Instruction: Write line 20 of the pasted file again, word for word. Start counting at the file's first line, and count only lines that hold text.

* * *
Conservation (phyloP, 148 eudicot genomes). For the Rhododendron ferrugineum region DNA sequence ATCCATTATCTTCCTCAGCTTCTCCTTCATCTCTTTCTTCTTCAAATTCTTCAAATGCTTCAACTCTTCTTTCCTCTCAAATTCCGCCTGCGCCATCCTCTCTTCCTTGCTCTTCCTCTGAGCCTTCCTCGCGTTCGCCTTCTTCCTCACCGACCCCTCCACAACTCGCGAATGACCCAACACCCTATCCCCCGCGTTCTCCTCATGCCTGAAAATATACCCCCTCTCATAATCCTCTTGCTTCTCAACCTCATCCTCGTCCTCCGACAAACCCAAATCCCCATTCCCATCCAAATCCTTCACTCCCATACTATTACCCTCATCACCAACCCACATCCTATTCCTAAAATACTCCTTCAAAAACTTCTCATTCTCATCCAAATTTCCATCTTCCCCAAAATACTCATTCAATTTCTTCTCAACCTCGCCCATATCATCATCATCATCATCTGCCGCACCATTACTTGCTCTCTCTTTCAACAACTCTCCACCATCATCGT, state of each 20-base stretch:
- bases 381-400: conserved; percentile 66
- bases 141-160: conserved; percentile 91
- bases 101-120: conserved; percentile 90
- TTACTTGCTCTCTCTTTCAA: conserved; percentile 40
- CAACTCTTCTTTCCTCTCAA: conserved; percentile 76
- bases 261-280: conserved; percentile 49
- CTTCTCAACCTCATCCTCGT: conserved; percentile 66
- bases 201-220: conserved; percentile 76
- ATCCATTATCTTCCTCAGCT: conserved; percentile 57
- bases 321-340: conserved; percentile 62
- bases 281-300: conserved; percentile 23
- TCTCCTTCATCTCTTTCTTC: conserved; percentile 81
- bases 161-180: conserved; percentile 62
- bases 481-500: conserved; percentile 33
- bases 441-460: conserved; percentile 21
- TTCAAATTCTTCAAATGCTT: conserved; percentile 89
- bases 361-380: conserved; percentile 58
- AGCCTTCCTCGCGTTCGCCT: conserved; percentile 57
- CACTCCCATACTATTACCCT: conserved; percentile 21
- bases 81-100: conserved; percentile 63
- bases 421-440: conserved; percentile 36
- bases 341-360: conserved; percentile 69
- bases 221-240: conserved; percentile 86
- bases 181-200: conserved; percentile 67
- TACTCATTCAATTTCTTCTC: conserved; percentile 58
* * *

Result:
- CACTCCCATACTATTACCCT: conserved; percentile 21